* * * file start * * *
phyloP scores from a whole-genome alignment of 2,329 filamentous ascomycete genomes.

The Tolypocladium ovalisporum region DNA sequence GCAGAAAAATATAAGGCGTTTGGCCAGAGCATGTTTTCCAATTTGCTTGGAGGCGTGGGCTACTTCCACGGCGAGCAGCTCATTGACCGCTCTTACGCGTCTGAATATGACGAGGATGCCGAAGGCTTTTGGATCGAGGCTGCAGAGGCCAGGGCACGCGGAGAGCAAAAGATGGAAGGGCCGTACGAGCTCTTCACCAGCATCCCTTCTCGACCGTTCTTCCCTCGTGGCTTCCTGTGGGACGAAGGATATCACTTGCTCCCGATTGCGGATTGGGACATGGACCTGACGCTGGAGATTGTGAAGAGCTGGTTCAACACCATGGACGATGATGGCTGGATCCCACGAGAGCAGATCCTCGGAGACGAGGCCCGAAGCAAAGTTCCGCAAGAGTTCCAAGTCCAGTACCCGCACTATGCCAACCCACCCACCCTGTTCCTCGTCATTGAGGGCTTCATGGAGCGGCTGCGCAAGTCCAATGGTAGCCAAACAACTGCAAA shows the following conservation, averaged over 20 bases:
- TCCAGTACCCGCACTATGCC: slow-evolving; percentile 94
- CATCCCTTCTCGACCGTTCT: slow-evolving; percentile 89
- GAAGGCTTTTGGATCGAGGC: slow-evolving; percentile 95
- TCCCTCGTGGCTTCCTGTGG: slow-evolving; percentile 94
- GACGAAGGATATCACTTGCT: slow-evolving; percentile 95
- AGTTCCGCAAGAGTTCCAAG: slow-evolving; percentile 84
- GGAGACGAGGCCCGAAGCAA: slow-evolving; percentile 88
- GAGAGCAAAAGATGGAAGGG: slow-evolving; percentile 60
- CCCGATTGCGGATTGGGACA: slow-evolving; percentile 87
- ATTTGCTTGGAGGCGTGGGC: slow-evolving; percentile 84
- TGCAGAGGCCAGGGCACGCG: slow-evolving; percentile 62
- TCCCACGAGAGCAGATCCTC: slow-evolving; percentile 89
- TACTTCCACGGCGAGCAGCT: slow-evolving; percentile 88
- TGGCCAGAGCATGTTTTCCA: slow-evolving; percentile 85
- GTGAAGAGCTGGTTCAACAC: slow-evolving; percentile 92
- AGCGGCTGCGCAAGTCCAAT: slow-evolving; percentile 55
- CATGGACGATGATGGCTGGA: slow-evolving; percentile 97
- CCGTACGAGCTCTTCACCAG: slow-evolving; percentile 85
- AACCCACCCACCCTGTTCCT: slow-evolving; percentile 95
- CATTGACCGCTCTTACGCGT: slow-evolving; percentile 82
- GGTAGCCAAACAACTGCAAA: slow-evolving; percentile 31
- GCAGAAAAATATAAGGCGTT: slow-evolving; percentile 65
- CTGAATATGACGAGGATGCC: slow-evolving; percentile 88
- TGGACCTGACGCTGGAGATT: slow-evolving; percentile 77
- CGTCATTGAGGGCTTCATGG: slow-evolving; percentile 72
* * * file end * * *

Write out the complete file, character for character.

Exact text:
phyloP scores from a whole-genome alignment of 2,329 filamentous ascomycete genomes.

The Tolypocladium ovalisporum region DNA sequence GCAGAAAAATATAAGGCGTTTGGCCAGAGCATGTTTTCCAATTTGCTTGGAGGCGTGGGCTACTTCCACGGCGAGCAGCTCATTGACCGCTCTTACGCGTCTGAATATGACGAGGATGCCGAAGGCTTTTGGATCGAGGCTGCAGAGGCCAGGGCACGCGGAGAGCAAAAGATGGAAGGGCCGTACGAGCTCTTCACCAGCATCCCTTCTCGACCGTTCTTCCCTCGTGGCTTCCTGTGGGACGAAGGATATCACTTGCTCCCGATTGCGGATTGGGACATGGACCTGACGCTGGAGATTGTGAAGAGCTGGTTCAACACCATGGACGATGATGGCTGGATCCCACGAGAGCAGATCCTCGGAGACGAGGCCCGAAGCAAAGTTCCGCAAGAGTTCCAAGTCCAGTACCCGCACTATGCCAACCCACCCACCCTGTTCCTCGTCATTGAGGGCTTCATGGAGCGGCTGCGCAAGTCCAATGGTAGCCAAACAACTGCAAA shows the following conservation, averaged over 20 bases:
- TCCAGTACCCGCACTATGCC: slow-evolving; percentile 94
- CATCCCTTCTCGACCGTTCT: slow-evolving; percentile 89
- GAAGGCTTTTGGATCGAGGC: slow-evolving; percentile 95
- TCCCTCGTGGCTTCCTGTGG: slow-evolving; percentile 94
- GACGAAGGATATCACTTGCT: slow-evolving; percentile 95
- AGTTCCGCAAGAGTTCCAAG: slow-evolving; percentile 84
- GGAGACGAGGCCCGAAGCAA: slow-evolving; percentile 88
- GAGAGCAAAAGATGGAAGGG: slow-evolving; percentile 60
- CCCGATTGCGGATTGGGACA: slow-evolving; percentile 87
- ATTTGCTTGGAGGCGTGGGC: slow-evolving; percentile 84
- TGCAGAGGCCAGGGCACGCG: slow-evolving; percentile 62
- TCCCACGAGAGCAGATCCTC: slow-evolving; percentile 89
- TACTTCCACGGCGAGCAGCT: slow-evolving; percentile 88
- TGGCCAGAGCATGTTTTCCA: slow-evolving; percentile 85
- GTGAAGAGCTGGTTCAACAC: slow-evolving; percentile 92
- AGCGGCTGCGCAAGTCCAAT: slow-evolving; percentile 55
- CATGGACGATGATGGCTGGA: slow-evolving; percentile 97
- CCGTACGAGCTCTTCACCAG: slow-evolving; percentile 85
- AACCCACCCACCCTGTTCCT: slow-evolving; percentile 95
- CATTGACCGCTCTTACGCGT: slow-evolving; percentile 82
- GGTAGCCAAACAACTGCAAA: slow-evolving; percentile 31
- GCAGAAAAATATAAGGCGTT: slow-evolving; percentile 65
- CTGAATATGACGAGGATGCC: slow-evolving; percentile 88
- TGGACCTGACGCTGGAGATT: slow-evolving; percentile 77
- CGTCATTGAGGGCTTCATGG: slow-evolving; percentile 72